The CT Colonography (CTC) Process
You can talk with your doctor about the process in more detail. You can also visit the radiologyinfo.org website for a complete overview of the exam.
“Prepping” (cleaning out the colon) is necessary before the CTC exam, as it is before a colonoscopy. Bowel preparation can be a little unpleasant, but there are now gentler cleansing regimens for CTC that can make the process easier. Your doctor will explain how you should prepare for the CTC exam.
Prior to scanning, the colon is insufflated with either room air or carbon dioxide (CO2): insufflation with carbon dioxide has been shown to be more comfortable for the patient.1 Then, two CT scans of the abdomen and pelvis are taken, typically one where you are lying on your stomach and one where you are lying on your back. Each scan usually takes less than 30 seconds! Once the scanning is complete, you’re done!
Data from the CT scanner is sent to the CTC workstation, where it is converted to 2-D and 3-D images. The radiologist will interpret the images and provide a report of your exam to your physician.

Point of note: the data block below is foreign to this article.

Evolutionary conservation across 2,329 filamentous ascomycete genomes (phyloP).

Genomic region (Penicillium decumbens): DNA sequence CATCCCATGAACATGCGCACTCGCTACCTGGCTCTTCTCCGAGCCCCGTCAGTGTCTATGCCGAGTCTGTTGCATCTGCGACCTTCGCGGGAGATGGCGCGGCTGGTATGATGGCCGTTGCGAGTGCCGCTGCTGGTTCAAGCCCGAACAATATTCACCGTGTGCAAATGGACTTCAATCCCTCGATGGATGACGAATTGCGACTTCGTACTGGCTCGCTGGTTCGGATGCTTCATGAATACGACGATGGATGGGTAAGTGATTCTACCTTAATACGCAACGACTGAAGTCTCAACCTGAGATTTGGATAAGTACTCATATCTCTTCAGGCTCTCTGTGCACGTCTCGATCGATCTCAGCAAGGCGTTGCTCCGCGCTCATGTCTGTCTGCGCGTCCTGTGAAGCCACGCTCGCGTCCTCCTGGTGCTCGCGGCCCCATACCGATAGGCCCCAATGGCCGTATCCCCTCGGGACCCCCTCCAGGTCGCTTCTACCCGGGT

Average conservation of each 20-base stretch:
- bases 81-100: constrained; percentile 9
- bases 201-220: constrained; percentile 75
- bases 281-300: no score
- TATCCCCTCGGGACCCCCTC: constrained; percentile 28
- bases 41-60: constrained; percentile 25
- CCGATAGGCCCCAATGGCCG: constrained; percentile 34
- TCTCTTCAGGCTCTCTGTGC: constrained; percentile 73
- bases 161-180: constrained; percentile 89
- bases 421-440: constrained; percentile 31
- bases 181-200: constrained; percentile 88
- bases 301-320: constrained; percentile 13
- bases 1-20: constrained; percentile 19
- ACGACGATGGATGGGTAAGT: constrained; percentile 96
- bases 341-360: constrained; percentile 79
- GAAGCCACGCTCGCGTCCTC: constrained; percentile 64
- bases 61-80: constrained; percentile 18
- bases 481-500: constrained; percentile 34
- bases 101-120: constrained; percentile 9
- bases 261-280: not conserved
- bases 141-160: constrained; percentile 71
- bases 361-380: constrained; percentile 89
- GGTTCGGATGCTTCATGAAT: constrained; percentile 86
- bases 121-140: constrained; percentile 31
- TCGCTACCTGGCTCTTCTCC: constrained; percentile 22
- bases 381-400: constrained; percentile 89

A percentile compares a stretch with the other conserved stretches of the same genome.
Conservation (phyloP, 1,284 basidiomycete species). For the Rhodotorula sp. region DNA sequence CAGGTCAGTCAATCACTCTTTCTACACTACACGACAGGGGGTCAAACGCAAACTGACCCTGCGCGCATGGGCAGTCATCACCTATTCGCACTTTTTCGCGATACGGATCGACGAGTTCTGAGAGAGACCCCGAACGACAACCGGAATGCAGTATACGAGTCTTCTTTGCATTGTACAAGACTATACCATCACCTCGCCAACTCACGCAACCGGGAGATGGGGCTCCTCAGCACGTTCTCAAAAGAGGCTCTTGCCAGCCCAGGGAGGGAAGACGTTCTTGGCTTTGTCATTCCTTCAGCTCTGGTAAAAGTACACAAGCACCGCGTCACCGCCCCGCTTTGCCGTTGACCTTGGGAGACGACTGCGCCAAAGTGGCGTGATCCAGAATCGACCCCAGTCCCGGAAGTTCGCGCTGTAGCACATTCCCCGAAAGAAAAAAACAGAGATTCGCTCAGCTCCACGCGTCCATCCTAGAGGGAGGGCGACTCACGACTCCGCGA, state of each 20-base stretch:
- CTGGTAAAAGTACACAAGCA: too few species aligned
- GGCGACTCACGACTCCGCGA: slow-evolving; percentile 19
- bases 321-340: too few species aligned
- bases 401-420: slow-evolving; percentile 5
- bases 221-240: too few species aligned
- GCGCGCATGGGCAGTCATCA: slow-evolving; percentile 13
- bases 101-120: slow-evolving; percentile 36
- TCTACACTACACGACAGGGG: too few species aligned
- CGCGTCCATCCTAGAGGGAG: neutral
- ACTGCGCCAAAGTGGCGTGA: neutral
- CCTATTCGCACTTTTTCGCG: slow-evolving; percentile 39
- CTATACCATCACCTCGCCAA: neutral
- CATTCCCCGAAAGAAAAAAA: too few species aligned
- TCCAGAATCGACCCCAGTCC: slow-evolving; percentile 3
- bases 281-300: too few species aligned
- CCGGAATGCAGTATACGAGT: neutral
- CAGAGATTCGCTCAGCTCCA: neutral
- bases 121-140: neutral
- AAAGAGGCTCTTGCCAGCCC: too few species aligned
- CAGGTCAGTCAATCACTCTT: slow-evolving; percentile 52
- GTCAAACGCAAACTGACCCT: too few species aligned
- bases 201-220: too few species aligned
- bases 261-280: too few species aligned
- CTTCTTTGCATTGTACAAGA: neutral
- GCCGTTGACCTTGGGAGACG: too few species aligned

Find Out if it is Covered
Click here to see a list of commercial insurance providers that cover CTC as a screening and/ or diagnostic test. Note that Medicare covers CTC as a diagnostic test only at this time.
A Colorectal Cancer Screening Coalition is working on securing coverage for CT Colonography as a screening test – the member organizations include:
- American College of Radiology (ACR)
- American Gastroenterological Association
- Bracco Diagnostics Inc.
- Colon Cancer Alliance (CCA)
- Colon Cancer Coalition (CCC)
- Medical Imaging Technology Alliance (MITA)
- Prevent Cancer Foundation (PCF)
- Society of Abdominal Radiology (SAR)
- Society of Computed Body Tomography & Magnetic Resonance (SCBT-MR).
Email SFarley@acr.org for more information or to join forces with the Coalition.
1Dachman AH. Advice for optimizing colonic distention and minimizing risk of perforation during CT colonography. Radiology. 2006;239:317-321.